Usa Economic History 1870-1946

USA Economic History

Economic Thought in The United States; 1870-1946

American economic thought has already been touched upon, and Franklin, Hamilton, Raymond, and Carey have been more or less fully discussed. It did not seem advisable, however, to interrupt the discussion of the general stream of thought by treating local forces and characteristics. The object of the fol­lowing chapter is to set forth some of the more peculiar features of American economic theory and its development, bringing out, as it were, the local color.

The Background; Economic History Of USA

Almost from the beginning the peculiar environmental conditions met with in America have given a characteristic set of tendencies to American economics.

In the first place, the point of view is generally optimistic. The country is young, and its resources are "boundless." It is far removed from the pessimism of a "stationary state," and has been, indeed, in the "advancing state" of the old Classical economists. In accordance with this general tendency, from early times to Professor Patten, there has been a correlated tendency to deny the validity of the Classical law of diminishing returns, and yet another to attack the Malthusian doctrine of population. Both doctrines, as commonly understood, seemed to run counter to the facts in this new land.

Moreover, the progressive state of the country, with its attend­ant speculation and fluctuation in prices, may be taken partly to explain the fact that an assumed general equalization of wages and of profits is rarely made an important premise in the reason­ing of American economists. The existence of wide differences in local rates of wages and profits within their nation's vast area would work toward the same result.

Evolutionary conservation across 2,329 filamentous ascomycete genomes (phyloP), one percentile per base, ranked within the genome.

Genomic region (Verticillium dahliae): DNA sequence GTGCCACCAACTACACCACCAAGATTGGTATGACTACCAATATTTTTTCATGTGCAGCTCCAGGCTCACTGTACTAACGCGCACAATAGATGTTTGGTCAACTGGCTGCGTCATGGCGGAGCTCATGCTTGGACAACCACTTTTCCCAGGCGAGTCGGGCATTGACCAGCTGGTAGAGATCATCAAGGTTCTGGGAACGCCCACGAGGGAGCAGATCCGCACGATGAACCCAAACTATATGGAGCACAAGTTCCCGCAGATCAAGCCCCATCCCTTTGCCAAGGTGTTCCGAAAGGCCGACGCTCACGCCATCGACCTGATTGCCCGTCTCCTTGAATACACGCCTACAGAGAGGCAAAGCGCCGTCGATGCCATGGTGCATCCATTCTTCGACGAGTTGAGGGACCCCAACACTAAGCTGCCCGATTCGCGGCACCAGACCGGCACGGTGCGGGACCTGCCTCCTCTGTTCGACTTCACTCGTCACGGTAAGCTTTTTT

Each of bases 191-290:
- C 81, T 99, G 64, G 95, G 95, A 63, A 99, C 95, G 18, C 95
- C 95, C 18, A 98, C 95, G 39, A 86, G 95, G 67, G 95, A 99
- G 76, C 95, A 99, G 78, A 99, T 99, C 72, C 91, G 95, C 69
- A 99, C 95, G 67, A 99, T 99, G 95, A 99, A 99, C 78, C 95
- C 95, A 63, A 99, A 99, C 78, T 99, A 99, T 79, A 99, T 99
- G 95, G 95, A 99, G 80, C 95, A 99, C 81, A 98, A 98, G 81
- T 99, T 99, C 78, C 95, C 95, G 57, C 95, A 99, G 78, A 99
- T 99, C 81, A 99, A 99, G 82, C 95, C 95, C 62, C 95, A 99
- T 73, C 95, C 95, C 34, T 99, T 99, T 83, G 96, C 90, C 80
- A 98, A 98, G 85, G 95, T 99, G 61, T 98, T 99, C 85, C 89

Again, the fact that farms have been "carved out" of the wilderness before our very eyes has doubtless suggested the question, Is land not capital? Is it not "produced"? Further­more, the abundance of land has, in connection with a demo­cratic people, begotten a system of land ownership which has made the distinction between land and capital less obvious than it was in the home of Classical economists. Its ownership has been more mobile; its tenure and value more closely related by competition and the market. Accordingly, Carey held views at variance with those of the Classical economists on this point, and recently a number of American economists have shown a strong leaning in a similar direction.

Part and parcel of the same tendency, is the further fact that Americans have been forward in applying the differential idea to labor and capital as well as land.

The scarcity of labor and capital which has existed well down to the present time has also found its expression in certain theoretical peculiarities, in addition to furthering the one just noted. For one thing, the necessity for and importance of enter­prise, or the management factor, have been accentuated. Inven­tion, too, has been stimulated, and its importance emphasized.